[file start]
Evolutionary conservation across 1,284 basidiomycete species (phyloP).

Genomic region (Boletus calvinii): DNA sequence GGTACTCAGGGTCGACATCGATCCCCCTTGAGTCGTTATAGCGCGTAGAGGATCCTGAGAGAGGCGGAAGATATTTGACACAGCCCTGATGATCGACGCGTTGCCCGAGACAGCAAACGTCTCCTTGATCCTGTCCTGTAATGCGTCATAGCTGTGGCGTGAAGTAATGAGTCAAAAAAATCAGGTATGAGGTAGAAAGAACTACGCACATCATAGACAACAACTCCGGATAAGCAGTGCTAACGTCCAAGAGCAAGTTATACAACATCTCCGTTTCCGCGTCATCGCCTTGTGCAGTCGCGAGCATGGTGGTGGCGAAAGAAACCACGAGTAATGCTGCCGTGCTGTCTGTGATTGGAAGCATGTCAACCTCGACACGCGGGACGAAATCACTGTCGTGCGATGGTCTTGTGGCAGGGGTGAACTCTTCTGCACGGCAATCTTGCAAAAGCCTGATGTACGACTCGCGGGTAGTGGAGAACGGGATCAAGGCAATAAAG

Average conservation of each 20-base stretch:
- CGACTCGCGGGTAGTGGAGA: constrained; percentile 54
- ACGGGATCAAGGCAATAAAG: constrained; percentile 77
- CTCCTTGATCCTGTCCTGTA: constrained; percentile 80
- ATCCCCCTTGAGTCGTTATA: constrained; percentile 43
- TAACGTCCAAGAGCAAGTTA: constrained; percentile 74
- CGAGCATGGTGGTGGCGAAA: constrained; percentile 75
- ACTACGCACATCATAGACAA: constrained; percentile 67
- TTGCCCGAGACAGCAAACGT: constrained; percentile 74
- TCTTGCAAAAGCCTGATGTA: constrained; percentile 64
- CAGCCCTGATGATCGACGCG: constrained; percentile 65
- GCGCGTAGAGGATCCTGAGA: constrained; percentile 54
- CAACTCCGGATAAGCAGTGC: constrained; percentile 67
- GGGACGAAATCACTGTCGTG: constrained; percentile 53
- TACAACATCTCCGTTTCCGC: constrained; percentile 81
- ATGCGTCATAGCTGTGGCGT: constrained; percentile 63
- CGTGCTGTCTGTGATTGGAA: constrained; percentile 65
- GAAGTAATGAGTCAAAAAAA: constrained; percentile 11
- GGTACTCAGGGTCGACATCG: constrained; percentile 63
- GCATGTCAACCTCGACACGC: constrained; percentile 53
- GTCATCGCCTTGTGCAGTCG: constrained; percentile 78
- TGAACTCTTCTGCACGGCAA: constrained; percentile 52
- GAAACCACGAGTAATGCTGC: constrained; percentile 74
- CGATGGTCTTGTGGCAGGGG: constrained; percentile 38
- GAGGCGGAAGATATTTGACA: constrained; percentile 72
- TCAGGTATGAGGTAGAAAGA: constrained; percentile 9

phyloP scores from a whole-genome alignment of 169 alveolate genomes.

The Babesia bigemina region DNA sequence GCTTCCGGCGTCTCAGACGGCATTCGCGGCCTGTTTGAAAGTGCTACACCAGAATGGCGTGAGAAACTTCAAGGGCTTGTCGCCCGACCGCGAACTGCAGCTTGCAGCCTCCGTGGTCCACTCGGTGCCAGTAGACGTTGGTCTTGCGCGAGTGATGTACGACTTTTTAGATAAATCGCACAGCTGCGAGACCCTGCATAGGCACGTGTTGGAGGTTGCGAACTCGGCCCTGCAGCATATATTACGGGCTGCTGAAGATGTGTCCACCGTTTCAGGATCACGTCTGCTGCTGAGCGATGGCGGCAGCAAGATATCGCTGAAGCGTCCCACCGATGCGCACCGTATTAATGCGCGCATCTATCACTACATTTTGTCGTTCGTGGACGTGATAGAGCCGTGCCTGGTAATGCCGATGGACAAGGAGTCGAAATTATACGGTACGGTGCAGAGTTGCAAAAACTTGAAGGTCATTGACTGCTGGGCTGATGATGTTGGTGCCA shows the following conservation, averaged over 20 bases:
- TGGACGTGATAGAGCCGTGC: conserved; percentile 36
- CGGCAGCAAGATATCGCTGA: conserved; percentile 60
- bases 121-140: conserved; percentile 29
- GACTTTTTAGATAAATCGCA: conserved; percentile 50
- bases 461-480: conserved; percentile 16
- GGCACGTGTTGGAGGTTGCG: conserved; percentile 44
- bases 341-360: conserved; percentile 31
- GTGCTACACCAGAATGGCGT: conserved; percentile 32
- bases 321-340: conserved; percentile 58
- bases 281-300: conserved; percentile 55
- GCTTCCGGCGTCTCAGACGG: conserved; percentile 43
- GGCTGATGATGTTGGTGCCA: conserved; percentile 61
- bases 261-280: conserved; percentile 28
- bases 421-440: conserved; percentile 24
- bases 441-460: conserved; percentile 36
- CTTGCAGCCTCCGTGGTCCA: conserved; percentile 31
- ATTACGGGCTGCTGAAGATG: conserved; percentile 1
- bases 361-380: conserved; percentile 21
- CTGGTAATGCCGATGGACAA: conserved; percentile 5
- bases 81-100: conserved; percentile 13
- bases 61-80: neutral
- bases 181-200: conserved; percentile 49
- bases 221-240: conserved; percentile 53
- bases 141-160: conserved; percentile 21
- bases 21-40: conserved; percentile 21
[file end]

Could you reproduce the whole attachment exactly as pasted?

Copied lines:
Evolutionary conservation across 1,284 basidiomycete species (phyloP).

Genomic region (Boletus calvinii): DNA sequence GGTACTCAGGGTCGACATCGATCCCCCTTGAGTCGTTATAGCGCGTAGAGGATCCTGAGAGAGGCGGAAGATATTTGACACAGCCCTGATGATCGACGCGTTGCCCGAGACAGCAAACGTCTCCTTGATCCTGTCCTGTAATGCGTCATAGCTGTGGCGTGAAGTAATGAGTCAAAAAAATCAGGTATGAGGTAGAAAGAACTACGCACATCATAGACAACAACTCCGGATAAGCAGTGCTAACGTCCAAGAGCAAGTTATACAACATCTCCGTTTCCGCGTCATCGCCTTGTGCAGTCGCGAGCATGGTGGTGGCGAAAGAAACCACGAGTAATGCTGCCGTGCTGTCTGTGATTGGAAGCATGTCAACCTCGACACGCGGGACGAAATCACTGTCGTGCGATGGTCTTGTGGCAGGGGTGAACTCTTCTGCACGGCAATCTTGCAAAAGCCTGATGTACGACTCGCGGGTAGTGGAGAACGGGATCAAGGCAATAAAG

Average conservation of each 20-base stretch:
- CGACTCGCGGGTAGTGGAGA: constrained; percentile 54
- ACGGGATCAAGGCAATAAAG: constrained; percentile 77
- CTCCTTGATCCTGTCCTGTA: constrained; percentile 80
- ATCCCCCTTGAGTCGTTATA: constrained; percentile 43
- TAACGTCCAAGAGCAAGTTA: constrained; percentile 74
- CGAGCATGGTGGTGGCGAAA: constrained; percentile 75
- ACTACGCACATCATAGACAA: constrained; percentile 67
- TTGCCCGAGACAGCAAACGT: constrained; percentile 74
- TCTTGCAAAAGCCTGATGTA: constrained; percentile 64
- CAGCCCTGATGATCGACGCG: constrained; percentile 65
- GCGCGTAGAGGATCCTGAGA: constrained; percentile 54
- CAACTCCGGATAAGCAGTGC: constrained; percentile 67
- GGGACGAAATCACTGTCGTG: constrained; percentile 53
- TACAACATCTCCGTTTCCGC: constrained; percentile 81
- ATGCGTCATAGCTGTGGCGT: constrained; percentile 63
- CGTGCTGTCTGTGATTGGAA: constrained; percentile 65
- GAAGTAATGAGTCAAAAAAA: constrained; percentile 11
- GGTACTCAGGGTCGACATCG: constrained; percentile 63
- GCATGTCAACCTCGACACGC: constrained; percentile 53
- GTCATCGCCTTGTGCAGTCG: constrained; percentile 78
- TGAACTCTTCTGCACGGCAA: constrained; percentile 52
- GAAACCACGAGTAATGCTGC: constrained; percentile 74
- CGATGGTCTTGTGGCAGGGG: constrained; percentile 38
- GAGGCGGAAGATATTTGACA: constrained; percentile 72
- TCAGGTATGAGGTAGAAAGA: constrained; percentile 9

phyloP scores from a whole-genome alignment of 169 alveolate genomes.

The Babesia bigemina region DNA sequence GCTTCCGGCGTCTCAGACGGCATTCGCGGCCTGTTTGAAAGTGCTACACCAGAATGGCGTGAGAAACTTCAAGGGCTTGTCGCCCGACCGCGAACTGCAGCTTGCAGCCTCCGTGGTCCACTCGGTGCCAGTAGACGTTGGTCTTGCGCGAGTGATGTACGACTTTTTAGATAAATCGCACAGCTGCGAGACCCTGCATAGGCACGTGTTGGAGGTTGCGAACTCGGCCCTGCAGCATATATTACGGGCTGCTGAAGATGTGTCCACCGTTTCAGGATCACGTCTGCTGCTGAGCGATGGCGGCAGCAAGATATCGCTGAAGCGTCCCACCGATGCGCACCGTATTAATGCGCGCATCTATCACTACATTTTGTCGTTCGTGGACGTGATAGAGCCGTGCCTGGTAATGCCGATGGACAAGGAGTCGAAATTATACGGTACGGTGCAGAGTTGCAAAAACTTGAAGGTCATTGACTGCTGGGCTGATGATGTTGGTGCCA shows the following conservation, averaged over 20 bases:
- TGGACGTGATAGAGCCGTGC: conserved; percentile 36
- CGGCAGCAAGATATCGCTGA: conserved; percentile 60
- bases 121-140: conserved; percentile 29
- GACTTTTTAGATAAATCGCA: conserved; percentile 50
- bases 461-480: conserved; percentile 16
- GGCACGTGTTGGAGGTTGCG: conserved; percentile 44
- bases 341-360: conserved; percentile 31
- GTGCTACACCAGAATGGCGT: conserved; percentile 32
- bases 321-340: conserved; percentile 58
- bases 281-300: conserved; percentile 55
- GCTTCCGGCGTCTCAGACGG: conserved; percentile 43
- GGCTGATGATGTTGGTGCCA: conserved; percentile 61
- bases 261-280: conserved; percentile 28
- bases 421-440: conserved; percentile 24
- bases 441-460: conserved; percentile 36
- CTTGCAGCCTCCGTGGTCCA: conserved; percentile 31
- ATTACGGGCTGCTGAAGATG: conserved; percentile 1
- bases 361-380: conserved; percentile 21
- CTGGTAATGCCGATGGACAA: conserved; percentile 5
- bases 81-100: conserved; percentile 13
- bases 61-80: neutral
- bases 181-200: conserved; percentile 49
- bases 221-240: conserved; percentile 53
- bases 141-160: conserved; percentile 21
- bases 21-40: conserved; percentile 21